At some point, that will likely start to change. But until it does and profits start to go the other way, Disney doesn't need to change a thing. Just keep advertising, keep the image up, and they'll flock to us. Throw a new land in there and retheme something to appeal to more people.

    Yup. It's also why they don't charge extra for Fast Pass like other parks.

    They don't want you standing there not spending money. No sir. They want you in a gift shop buying stuff. You go get yourself some Mickey ears and come back at this time. We'll have a spot for you.

    It's genius.
     
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  16. TheMaxRebo

    TheMaxRebo DIS Veteran

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    well, I think Disney also competes against other pricey vacation options ... already a few comments in this thread of people choosing to go elsewhere for vacation and that they can go to Europe for the price a Disney trip might cost them, etc.

    So in Orlando, yeah, Universal is the competition, but it is the larger "Vacation $" they are fighting for ...

    ... not to mention the impact it has on the brand in general. If people are sour on vacation at Disney would that also turn them off (or at least lessen their desire/pull to) Disney movies, merchandise, etc.?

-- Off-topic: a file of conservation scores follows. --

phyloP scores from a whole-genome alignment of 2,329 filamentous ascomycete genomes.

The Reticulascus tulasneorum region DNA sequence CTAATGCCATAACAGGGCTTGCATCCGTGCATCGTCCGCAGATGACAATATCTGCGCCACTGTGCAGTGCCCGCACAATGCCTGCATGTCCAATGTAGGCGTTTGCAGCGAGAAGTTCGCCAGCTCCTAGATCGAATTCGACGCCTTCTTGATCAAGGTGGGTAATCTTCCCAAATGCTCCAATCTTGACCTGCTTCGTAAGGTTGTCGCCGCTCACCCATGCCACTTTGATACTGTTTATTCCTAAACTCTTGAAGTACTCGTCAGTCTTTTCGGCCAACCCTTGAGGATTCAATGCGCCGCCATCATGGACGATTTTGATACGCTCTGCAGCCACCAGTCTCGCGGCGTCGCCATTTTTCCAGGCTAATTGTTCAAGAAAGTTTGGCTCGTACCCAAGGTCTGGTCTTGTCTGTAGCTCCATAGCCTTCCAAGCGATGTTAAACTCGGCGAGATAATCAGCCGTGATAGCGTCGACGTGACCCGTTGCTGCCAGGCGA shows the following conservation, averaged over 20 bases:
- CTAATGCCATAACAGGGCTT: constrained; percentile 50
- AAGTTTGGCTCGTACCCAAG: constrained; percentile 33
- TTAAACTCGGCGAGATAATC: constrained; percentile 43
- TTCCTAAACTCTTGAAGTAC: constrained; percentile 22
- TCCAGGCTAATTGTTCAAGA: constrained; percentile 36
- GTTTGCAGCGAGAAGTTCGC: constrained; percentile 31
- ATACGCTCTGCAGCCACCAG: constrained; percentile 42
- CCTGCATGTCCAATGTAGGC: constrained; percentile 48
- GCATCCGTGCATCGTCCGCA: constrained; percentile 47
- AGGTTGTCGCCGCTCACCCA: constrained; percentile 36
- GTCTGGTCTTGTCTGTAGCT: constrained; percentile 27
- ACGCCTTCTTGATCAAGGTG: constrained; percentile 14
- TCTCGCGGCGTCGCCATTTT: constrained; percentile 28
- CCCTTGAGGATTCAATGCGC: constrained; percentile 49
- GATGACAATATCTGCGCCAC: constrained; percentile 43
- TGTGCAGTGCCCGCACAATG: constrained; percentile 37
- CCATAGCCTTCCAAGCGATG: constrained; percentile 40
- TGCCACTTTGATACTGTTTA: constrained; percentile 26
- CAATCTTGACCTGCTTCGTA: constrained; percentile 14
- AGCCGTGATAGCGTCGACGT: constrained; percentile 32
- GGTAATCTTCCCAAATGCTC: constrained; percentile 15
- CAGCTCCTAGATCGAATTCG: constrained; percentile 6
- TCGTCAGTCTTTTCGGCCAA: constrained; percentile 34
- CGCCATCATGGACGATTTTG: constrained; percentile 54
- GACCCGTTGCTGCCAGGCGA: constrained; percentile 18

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  17. MasonDuo

    MasonDuo Mouseketeer

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    Good point. A former Disney merchandise fanatic here - I used to watch the Disney Store website every week for new park offerings and snap those up. Then break the bank when I was actually in the parks. We got into the pins and vinylmation crazes - used to buy art and Dooney purses etc etc etc. With our 4 year drought to WDW - its rare to buy anything at this point. When we went to Disneyland Paris a couple years ago I probably picked up a t-shirt and picture frame. I find it hard to part with my money if my experience has been soured. Why walk around with Disney merchandise if I can't sing it's praises anymore?
     
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  18. disneysteve

    disneysteve DIS meet junkie